For treatment, the lamps are placed near where you are sitting and aimed at the eyes, imitating outdoor light when the options of getting those benefits naturally are limited or not available. The light must enter the eyes indirectly, as just exposing your skin to the it will not have the same effect. Many people will put the lamps on their desk when working or next to the couch while watching television or reading a book.
Therapy generally works best in the morning, following the sun’s regular cycle—although this changes depending on each individual case—and sessions can range from 30 minutes to 2 hours. Consistency is important to the effectiveness of phototherapy, so talk with your doctor about a schedule that works with you.
What is Seasonal Affective Disorder (SAD)?
For many, winter is a time to curl up by the fire with a hot cup of cocoa and a good book. Others may long for summer days and warmer weather. But some feel severe physical exhaustion, depression, or anxiety as the days get shorter.
These people may have Seasonal Affective Disorder. Also known as SAD, Seasonal Affective Disorder is a syndrome with symptoms of major depressive episodes that follow seasonal patterns. Although most patients have these episodes during the fall and winter months, there is a small percentage of people who feel them in the spring/summer.
Generally speaking, the more sun exposure a person receives, the less likely they are to have Seasonal Affective Disorder. For example, someone living in Michigan is more likely to feel the effects of SAD than someone living in Florida; however, seasonal mood disorders can be felt all around the world and at any latitude. Both adolescents and adults can be diagnosed with Seasonal Affective Disorder, and women and young adults are the most likely to be affected.
Some minor shifts in mood or energy are normal, but some feel intense symptoms. Many feel their sleeping patterns, mood, and appetite change with the seasons causing disruption in their day-to-day lives. There are a few different treatments for Seasonal Affective Disorder, but due to the lack of exposure to sunlight in many SAD cases, one of the easiest and least intrusive is through the use of therapy lamps.
Who Should Have a Happy Lamp?
Sun lamps are increasingly being used as a treatment option for a variety of disorders because there is minimal risk. Eyestrain and headaches are the most commonly reported side effects. Although every patient may have different needs, for some, phototherapy is the only treatment needed to subside symptoms.
For others, therapy is paired with other medications. Researchers have found that in many cases, happy lamps have been known to increase the effectiveness of antidepressants. Phototherapy has been shown to work in 60 to 80 percent of SAD patients.
Most people find results within two to four days after beginning treatment. Phototherapy has become increasingly popular because of this; Scandinavia, in particular, has welcomed phototherapy as a way to minimize the effects of SAD, and they even offer clinics that you can visit to be treated. These clinics are becoming less and less common, but the emergence of in-home sun lamps has allowed phototherapy to continue to be an ideal treatment.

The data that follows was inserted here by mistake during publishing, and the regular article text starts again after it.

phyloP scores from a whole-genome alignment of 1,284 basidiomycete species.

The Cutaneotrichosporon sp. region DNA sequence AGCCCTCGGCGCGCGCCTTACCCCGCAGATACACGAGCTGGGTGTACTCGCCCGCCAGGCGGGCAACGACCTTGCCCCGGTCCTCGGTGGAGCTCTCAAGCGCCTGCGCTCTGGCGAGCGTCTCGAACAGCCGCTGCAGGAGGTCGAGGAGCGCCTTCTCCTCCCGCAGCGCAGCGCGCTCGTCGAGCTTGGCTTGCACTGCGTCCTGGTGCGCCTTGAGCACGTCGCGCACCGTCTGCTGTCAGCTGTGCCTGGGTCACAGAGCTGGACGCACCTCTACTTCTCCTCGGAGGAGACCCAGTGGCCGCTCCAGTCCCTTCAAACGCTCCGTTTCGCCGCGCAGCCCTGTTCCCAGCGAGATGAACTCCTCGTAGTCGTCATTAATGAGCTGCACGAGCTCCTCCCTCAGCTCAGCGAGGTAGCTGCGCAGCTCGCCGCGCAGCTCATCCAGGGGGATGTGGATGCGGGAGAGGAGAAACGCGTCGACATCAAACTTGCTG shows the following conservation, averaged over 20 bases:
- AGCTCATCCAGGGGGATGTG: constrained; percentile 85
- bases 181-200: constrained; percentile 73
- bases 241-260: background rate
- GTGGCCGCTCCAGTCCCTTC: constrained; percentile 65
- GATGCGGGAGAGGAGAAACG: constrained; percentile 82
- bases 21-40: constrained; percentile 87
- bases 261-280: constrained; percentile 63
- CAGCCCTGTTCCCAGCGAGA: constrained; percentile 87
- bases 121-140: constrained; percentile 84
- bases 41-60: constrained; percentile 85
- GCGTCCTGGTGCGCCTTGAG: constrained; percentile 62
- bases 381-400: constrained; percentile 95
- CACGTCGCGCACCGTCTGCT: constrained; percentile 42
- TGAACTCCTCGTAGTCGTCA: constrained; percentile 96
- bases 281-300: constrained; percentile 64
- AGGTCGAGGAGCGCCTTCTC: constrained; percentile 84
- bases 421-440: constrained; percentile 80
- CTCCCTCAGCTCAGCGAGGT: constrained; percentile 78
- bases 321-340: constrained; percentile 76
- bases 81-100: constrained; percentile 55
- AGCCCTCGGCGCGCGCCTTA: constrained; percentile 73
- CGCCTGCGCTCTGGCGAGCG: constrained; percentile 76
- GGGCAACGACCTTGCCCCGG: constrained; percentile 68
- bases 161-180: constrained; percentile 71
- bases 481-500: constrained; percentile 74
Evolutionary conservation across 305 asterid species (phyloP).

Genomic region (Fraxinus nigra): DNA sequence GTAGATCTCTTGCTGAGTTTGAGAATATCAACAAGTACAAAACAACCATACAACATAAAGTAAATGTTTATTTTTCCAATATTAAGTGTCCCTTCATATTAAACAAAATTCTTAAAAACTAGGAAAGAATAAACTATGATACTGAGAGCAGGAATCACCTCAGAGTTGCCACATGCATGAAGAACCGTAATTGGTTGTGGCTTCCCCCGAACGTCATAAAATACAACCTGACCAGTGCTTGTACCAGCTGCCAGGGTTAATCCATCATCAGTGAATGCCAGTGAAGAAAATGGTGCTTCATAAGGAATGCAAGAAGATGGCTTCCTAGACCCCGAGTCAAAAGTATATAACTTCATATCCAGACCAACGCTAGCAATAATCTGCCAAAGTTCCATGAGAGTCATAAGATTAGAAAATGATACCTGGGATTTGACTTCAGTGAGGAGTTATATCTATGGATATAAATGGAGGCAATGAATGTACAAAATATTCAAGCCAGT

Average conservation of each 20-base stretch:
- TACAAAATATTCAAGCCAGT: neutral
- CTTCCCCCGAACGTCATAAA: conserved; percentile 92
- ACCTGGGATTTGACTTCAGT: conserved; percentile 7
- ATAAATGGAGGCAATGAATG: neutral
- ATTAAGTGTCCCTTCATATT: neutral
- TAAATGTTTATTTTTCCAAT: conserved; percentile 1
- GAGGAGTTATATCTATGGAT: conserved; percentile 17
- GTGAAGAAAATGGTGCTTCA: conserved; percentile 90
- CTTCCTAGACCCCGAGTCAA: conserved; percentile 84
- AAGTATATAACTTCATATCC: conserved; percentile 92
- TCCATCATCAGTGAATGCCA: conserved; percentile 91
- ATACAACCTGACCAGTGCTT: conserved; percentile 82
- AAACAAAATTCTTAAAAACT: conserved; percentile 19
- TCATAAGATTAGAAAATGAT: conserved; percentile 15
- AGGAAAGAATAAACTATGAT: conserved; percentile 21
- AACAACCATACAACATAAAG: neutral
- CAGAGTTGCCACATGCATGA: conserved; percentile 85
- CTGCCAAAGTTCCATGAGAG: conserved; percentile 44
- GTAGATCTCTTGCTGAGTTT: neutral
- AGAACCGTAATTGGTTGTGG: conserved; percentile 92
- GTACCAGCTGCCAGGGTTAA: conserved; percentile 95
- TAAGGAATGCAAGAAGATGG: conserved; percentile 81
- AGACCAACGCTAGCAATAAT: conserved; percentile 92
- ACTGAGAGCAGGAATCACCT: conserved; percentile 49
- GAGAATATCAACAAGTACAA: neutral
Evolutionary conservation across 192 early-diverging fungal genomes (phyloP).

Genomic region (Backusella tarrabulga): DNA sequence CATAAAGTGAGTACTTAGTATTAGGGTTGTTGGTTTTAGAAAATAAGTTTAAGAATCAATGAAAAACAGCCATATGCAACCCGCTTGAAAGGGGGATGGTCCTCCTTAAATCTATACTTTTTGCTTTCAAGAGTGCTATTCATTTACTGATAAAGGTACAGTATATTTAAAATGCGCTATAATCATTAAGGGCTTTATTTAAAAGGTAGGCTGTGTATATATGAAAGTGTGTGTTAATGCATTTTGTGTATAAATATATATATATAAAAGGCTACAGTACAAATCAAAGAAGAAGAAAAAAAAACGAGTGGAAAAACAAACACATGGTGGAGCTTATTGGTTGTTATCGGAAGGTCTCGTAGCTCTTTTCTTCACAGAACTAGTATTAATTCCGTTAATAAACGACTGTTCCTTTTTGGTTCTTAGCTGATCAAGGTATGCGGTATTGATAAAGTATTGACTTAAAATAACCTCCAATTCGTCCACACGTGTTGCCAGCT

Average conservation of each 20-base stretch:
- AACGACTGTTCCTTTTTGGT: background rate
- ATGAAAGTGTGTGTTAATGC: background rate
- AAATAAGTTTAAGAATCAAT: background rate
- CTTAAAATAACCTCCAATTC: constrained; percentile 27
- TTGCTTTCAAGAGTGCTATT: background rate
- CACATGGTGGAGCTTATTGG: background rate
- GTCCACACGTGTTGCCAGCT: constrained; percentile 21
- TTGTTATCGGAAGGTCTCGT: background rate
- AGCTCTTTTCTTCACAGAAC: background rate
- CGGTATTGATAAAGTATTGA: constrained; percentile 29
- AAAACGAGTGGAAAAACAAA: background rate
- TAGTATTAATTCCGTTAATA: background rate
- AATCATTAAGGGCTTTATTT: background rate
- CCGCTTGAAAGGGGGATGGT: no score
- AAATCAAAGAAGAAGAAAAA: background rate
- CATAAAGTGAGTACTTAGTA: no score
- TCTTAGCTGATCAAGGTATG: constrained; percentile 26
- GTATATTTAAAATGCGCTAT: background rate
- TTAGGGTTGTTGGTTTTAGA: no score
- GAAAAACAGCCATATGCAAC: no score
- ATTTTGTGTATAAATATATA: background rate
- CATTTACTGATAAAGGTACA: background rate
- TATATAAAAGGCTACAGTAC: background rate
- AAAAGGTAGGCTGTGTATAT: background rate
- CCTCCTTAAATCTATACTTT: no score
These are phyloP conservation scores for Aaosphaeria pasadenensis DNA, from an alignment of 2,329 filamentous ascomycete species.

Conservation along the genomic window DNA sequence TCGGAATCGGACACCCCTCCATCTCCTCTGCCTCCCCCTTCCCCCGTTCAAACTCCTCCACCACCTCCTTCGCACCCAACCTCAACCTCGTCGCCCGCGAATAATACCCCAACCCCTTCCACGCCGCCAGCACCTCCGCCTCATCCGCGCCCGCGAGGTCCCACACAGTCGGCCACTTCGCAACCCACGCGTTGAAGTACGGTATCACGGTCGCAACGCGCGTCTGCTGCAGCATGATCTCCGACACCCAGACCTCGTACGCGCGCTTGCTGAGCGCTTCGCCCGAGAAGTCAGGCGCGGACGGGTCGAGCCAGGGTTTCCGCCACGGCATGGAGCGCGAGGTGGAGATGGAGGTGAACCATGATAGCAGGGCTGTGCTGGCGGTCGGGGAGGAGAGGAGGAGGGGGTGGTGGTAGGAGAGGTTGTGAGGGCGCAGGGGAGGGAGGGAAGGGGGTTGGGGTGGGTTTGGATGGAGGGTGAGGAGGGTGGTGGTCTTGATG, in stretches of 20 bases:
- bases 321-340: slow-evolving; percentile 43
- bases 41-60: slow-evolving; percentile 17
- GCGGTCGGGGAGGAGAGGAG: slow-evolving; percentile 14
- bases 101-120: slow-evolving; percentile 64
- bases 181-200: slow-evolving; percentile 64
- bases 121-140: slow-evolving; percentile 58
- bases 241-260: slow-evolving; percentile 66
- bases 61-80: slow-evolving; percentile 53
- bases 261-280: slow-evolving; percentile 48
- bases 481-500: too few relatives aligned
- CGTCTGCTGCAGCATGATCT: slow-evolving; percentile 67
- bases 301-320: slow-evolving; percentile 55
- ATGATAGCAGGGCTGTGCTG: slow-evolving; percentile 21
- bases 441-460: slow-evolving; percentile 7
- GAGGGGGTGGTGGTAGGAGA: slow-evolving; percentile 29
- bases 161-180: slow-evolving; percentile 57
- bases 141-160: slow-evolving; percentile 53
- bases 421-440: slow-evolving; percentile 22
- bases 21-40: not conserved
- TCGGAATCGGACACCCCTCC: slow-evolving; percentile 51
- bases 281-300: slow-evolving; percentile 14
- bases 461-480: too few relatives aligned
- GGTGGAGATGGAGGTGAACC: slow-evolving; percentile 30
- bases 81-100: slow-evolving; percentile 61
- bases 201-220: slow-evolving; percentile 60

Although the statistics are encouraging, it may not be for everyone. Those with light sensitivities and conditions such as lupus or glaucoma may better benefit from other treatments. Additionally, a small number of patients with bipolar disorder have reported higher frequencies of mood swings and disturbing thoughts when using phototherapy.
Discuss treatment options and work closely with a physician before beginning phototherapy, especially those with preexisting diagnosed conditions. A doctor can help prescribe the frequency, duration, and intensity needed for each individual case, along with other options and treatments available.
How Do They Work?
Our bodies follow an innate 24-hour rhythm called circadian rhythms or sometimes referred to more casually as “biological clocks.” Light helps regulate these rhythms. Our ancestors relied on the sun to let their bodies know when it was time to be awake and when they should be sleeping; however, as our society has shifted to working indoors, we spend much of our days under artificial lights.
We naturally create hormones like melatonin (which affects our sleeping patterns) and serotonin (which affects our mood), and altering our exposure to sunlight can throw our rhythms out of whack. Being exposed to artificial lights does not offer the same benefits of outdoor light, and for some people particularly, their bodies struggle to adjust the quantity and frequency that certain hormones should be released. This can cause major disruptions in the quality of sleep and mood.
Therapy lamps imitate the sun to help your body regulate these hormones. By strategically timing the use of them, you can essentially reset your body’s clock, reminding your brain when the right times to release certain hormones are. The effects can range from simply having a deeper and more restful night’s sleep to resolving symptoms of sleeping disorders.
These lights can be used as a treatment for a variety of situations, from sleep-related disorders to skin conditions. In the next section, we will take a look at specific circumstances in which they may be a useful tools.
Reasons to Consider Buying
Most commonly, therapy lamps are used as the first treatment option for seasonal mood disorders. As we discussed above, seasonal depression can create major disruptions in sleeping patterns, as well as appetite and mood. Bright light therapy is a relatively easy way to treat these symptoms without the negative side effects of medication.
If you find yourself experiencing symptoms of seasonal depression, speak with a doctor about the possibility of using phototherapy.
Frequent travelers may want to think about phototherapy to aid recovery from jet lag. When traveling over multiple time zones, our natural sleeping rhythms have to shift. Critical timing of light can hugely affect the way your body reacts to jet lag.
As a general rule, when traveling east, avoiding lights at night and exposing yourself to bright morning “sun” can help your body adjust to the new time zone more quickly. Doing the opposite when traveling west has the same effect. The more time zones you cross, the more complicated the timing of light gets, so do proper research before traveling for the best results.